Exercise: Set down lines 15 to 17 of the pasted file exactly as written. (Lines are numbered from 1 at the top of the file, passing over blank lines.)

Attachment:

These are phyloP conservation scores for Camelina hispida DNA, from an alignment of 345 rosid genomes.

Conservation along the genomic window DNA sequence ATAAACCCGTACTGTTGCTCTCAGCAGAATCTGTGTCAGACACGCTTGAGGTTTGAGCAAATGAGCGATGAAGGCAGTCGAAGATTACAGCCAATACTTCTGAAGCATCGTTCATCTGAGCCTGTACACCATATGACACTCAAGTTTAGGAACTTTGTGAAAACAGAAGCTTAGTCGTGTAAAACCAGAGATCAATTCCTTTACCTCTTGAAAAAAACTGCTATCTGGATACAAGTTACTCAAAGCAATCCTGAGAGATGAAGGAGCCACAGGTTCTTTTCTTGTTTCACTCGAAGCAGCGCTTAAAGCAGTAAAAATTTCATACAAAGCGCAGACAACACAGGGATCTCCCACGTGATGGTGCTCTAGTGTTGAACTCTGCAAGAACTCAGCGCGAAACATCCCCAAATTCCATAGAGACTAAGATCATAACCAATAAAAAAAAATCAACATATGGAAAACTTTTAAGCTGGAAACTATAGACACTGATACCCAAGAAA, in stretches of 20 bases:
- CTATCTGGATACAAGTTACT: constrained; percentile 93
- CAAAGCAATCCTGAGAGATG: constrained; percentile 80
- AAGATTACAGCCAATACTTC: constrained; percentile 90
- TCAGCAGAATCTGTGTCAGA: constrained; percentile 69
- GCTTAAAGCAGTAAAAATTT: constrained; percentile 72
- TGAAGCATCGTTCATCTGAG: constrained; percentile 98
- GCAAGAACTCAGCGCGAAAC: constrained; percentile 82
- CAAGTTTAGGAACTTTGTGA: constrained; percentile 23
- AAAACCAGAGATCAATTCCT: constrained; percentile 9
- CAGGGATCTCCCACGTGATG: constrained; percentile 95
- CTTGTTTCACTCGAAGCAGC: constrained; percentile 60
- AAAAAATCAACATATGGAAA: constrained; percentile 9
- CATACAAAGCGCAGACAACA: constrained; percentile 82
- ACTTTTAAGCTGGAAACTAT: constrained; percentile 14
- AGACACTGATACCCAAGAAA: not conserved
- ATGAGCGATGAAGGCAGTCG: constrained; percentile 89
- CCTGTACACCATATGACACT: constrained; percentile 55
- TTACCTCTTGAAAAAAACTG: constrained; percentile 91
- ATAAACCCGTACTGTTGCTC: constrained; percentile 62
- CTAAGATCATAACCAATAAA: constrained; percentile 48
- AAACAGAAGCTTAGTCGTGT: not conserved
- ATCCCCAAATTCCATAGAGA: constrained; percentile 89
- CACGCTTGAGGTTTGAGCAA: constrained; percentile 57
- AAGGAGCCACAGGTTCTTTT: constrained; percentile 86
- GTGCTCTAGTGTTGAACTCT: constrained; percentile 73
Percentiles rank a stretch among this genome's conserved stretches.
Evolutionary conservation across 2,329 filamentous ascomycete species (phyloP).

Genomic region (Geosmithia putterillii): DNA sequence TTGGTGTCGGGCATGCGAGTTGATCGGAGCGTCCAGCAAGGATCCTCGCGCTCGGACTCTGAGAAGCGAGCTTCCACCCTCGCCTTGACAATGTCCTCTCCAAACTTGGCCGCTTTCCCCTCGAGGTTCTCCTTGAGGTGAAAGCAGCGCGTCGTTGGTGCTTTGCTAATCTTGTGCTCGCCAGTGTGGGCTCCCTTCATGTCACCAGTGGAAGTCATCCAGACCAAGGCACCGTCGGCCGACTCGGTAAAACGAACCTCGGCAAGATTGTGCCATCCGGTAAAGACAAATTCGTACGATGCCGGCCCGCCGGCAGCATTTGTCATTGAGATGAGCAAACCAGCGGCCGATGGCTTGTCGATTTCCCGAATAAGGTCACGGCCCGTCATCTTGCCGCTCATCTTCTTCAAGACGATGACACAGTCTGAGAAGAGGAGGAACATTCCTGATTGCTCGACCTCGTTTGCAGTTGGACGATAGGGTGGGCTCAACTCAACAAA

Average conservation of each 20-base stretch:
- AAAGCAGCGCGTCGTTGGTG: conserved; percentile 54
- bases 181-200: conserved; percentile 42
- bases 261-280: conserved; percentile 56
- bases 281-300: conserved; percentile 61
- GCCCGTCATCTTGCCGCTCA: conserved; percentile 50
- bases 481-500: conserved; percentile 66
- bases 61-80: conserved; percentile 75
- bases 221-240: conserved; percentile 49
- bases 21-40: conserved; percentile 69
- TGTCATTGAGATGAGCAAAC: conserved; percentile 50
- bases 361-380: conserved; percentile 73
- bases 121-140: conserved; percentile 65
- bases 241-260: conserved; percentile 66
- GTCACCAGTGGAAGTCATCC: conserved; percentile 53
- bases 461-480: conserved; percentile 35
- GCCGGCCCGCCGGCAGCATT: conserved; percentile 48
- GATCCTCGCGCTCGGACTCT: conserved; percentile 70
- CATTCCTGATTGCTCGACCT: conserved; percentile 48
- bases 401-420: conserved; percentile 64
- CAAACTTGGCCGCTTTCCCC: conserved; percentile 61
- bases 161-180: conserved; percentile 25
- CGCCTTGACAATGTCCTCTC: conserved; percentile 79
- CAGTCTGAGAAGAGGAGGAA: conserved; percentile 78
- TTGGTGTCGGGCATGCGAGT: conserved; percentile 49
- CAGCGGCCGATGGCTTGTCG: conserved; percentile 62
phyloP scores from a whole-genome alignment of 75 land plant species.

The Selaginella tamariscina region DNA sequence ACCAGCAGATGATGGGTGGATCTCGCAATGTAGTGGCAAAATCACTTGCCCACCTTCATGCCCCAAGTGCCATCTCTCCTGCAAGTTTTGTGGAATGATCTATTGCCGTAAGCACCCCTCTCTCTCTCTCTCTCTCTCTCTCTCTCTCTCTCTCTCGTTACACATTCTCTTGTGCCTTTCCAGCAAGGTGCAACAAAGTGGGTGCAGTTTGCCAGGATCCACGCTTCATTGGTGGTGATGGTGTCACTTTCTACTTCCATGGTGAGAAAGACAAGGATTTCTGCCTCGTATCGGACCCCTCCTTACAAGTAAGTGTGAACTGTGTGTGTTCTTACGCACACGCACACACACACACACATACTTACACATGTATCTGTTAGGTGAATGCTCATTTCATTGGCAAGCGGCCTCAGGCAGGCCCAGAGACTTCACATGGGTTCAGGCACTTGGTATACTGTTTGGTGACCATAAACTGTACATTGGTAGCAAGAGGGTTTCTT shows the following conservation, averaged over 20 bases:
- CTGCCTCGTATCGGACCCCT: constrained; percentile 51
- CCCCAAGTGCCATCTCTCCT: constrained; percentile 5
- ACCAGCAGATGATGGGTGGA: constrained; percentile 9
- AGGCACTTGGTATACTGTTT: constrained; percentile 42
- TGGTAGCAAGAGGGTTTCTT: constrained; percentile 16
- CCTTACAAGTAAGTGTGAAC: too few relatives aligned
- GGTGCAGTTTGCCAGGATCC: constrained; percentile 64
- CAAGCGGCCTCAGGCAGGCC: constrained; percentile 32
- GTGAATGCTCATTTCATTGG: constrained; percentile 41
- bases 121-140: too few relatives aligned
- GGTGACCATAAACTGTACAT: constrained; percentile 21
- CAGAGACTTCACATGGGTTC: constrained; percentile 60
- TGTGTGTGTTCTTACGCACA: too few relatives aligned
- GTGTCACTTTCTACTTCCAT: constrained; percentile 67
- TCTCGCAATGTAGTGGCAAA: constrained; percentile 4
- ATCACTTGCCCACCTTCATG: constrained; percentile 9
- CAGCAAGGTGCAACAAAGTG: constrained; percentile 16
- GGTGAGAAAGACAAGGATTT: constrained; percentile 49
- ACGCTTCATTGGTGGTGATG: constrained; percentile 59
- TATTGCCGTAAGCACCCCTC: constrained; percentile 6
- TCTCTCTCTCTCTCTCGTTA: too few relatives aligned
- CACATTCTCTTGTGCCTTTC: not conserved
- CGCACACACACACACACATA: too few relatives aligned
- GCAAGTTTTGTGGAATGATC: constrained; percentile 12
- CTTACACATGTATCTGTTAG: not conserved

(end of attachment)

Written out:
- CATACAAAGCGCAGACAACA: constrained; percentile 82
- ACTTTTAAGCTGGAAACTAT: constrained; percentile 14
- AGACACTGATACCCAAGAAA: not conserved